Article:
Adipocytes are perhaps the least studied stromal cells in tumors, despite the fact that in some cancer types, particularly breast cancers, malignant cells are in direct contact with the adipocytes [13, 14]. Adipose tissue (AT) is composed of lipid-filled adipocytes and the stromal vascular fraction (SVF). Resident monocytes/macrophages represent a large proportion of the SVF. Macrophages are remarkably plastic cells and can assume multiple phenotypes. Classically activated M1 macrophages, associated with microbial killing, are tumor-suppressive and may lyse tumor cells and stimulate adaptive immunity . Alternatively activated M2 macrophages are associated with tissue remodeling and angiogenesis [15, 16]. It is suggested that TAMs are M2-polarized although they may switch their phenotype depending on tumor grade or stage [17, 18]. Moreover, some TAMs may exhibit a “mixed” phenotype and express pro-inflammatory (e.g. NOS2) and immunosuppressive (e.g. ARG1) factors simultaneously [19, 20].
Excess adiposity (obesity) is associated with an increased cancer risk attributed to higher levels of circulating pro-inflammatory factors and tissue damage caused by the activity of pro-inflammatory cells . Adipocyte-derived trophic factors (adipokines) may also stimulate the growth of tumor cells directly . While AT-associated macrophages (ATMs) have been well-characterized in lean versus obese adipose depots [23-26], tumor-associated AT has not been studied in this regard. We hypothesized that peritumoral AT may serve as a depot for activated, tumor-infiltrating macrophages which could support tumor growth, possibly by stimulating neovascularization and exacerbating inflammation. Collectively our data demonstrate that (1) tumor cells alter an adjacent AT depot by inducing fibrosis, angiogenesis and inflammation (2) macrophages isolated from peritumoral adipose tissue display characteristics of both M1 and M2 phenotypes (3) inflamed, highly vascularized and angiogenic peritumoral AT may support tumor expansion at the periphery. These findings may be of particular relevance for tumors which grow directly within AT (e.g. breast tumors) or in metastases to lymph nodes which are typically ensheathed by adipocytes.
7–10 week-old male C57BL/6 mice were used in all experiments and were purchased from The Jackson Laboratory. All animal experiments were performed with the approval of the animal use and care committee at The Children’s Hospital, Boston. Mice were euthanized by CO2 inhalation.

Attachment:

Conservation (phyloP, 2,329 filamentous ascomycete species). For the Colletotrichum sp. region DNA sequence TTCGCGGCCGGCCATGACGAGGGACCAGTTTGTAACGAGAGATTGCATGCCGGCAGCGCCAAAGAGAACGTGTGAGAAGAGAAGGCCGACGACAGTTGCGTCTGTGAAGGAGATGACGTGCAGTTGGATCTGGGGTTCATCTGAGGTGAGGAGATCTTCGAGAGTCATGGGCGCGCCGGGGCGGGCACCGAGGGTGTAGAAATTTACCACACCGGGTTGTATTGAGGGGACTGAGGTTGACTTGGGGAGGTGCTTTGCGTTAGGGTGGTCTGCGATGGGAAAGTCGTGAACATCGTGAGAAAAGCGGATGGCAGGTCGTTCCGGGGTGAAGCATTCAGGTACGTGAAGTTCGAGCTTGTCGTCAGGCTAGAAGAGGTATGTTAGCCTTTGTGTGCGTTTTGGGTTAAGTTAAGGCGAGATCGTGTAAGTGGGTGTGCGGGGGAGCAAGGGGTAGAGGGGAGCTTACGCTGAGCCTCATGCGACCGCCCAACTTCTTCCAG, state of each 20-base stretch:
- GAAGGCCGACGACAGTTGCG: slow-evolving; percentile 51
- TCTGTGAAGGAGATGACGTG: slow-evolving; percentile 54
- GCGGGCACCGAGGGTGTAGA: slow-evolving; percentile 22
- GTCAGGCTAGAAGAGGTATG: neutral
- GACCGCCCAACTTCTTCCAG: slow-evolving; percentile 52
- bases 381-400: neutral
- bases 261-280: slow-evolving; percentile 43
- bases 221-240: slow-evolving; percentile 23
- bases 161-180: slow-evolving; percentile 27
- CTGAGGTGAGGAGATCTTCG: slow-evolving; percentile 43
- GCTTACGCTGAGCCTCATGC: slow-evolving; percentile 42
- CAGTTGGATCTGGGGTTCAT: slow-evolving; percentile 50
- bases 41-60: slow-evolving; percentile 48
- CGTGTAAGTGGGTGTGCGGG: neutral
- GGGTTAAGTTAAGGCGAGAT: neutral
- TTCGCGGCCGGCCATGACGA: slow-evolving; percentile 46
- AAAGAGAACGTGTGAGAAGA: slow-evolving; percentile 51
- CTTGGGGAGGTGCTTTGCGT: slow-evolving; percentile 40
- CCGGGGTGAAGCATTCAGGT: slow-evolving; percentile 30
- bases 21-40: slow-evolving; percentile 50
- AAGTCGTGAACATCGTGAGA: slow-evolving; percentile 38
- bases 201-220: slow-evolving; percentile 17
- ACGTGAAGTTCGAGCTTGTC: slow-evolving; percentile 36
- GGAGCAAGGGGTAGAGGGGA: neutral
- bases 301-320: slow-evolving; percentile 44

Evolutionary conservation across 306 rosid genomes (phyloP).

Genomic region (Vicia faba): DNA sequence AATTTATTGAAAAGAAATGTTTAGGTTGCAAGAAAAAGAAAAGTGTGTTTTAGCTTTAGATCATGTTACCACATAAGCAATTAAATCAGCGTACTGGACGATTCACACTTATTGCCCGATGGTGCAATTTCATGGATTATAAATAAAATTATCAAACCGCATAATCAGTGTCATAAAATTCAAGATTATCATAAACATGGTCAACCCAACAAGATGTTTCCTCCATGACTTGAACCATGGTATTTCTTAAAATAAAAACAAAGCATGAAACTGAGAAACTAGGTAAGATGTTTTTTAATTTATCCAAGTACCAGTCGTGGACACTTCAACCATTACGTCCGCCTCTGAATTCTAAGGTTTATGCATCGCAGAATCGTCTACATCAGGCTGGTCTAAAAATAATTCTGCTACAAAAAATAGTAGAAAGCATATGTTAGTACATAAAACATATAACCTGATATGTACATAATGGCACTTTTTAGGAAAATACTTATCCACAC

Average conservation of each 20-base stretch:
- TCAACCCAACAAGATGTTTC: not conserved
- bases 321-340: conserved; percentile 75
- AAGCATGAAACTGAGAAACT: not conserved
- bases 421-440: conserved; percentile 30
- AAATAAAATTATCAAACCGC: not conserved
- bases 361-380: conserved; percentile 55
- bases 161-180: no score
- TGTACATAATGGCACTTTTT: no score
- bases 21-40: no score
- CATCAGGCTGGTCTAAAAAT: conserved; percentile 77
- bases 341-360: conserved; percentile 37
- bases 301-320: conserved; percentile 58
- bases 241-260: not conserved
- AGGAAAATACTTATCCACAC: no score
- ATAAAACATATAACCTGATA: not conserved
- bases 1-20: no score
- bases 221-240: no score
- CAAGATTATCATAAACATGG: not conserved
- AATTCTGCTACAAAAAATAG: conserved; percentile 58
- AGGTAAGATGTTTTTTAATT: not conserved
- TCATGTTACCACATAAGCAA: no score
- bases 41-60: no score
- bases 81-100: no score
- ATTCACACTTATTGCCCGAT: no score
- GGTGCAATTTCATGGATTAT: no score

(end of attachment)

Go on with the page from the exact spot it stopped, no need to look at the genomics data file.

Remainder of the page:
B16F10, Lewis Lung Carcinoma (LLC) and MS1 endothelial cells were obtained from the American Type Culture Collection (ATCC). Tumor cells were grown at 37 °C in 5 % CO2 in Dulbecco’s Modified Eagle’s Medium (DMEM), supplemented with non-essential amino acids, 10 % fetal calf serum, 100U/ml penicillin, 100 μg/ml of streptomycin and 400 μM l-glutamine (Cambrex, Lonza, Switzerland). Endothelial cells were grown at 37 °C in 5 % CO2 in DMEM supplemented with non-essential amino acids, 5 % fetal calf serum, 100U/ml penicillin, 100 μg/ml of streptomycin and 400 μM l-glutamine.
For tumor growth studies, cells (1 × 106) were resuspended in 100 μl Matrigel (BD Biosciences) and injected into the anterior, subcutaneous AT depot or along the dorsal midline in C57BL6 mice. The use of matrigel was necessary to prevent tumor cells from spreading beyond the injection site. Tumor growth was measured at regular intervals using calipers. Tumor volume was calculated using the formula a2*b*0.52 where a and b are the shorter and longer diameter of the tumors, respectively. When tumors exceeded 2 cm in diameter, animals were euthanized. For AT studies, peritu-moral AT was collected by microdissection under a stereoscopic microscope. Control AT from the counterpart depot was collected from age- and sex-matched animals.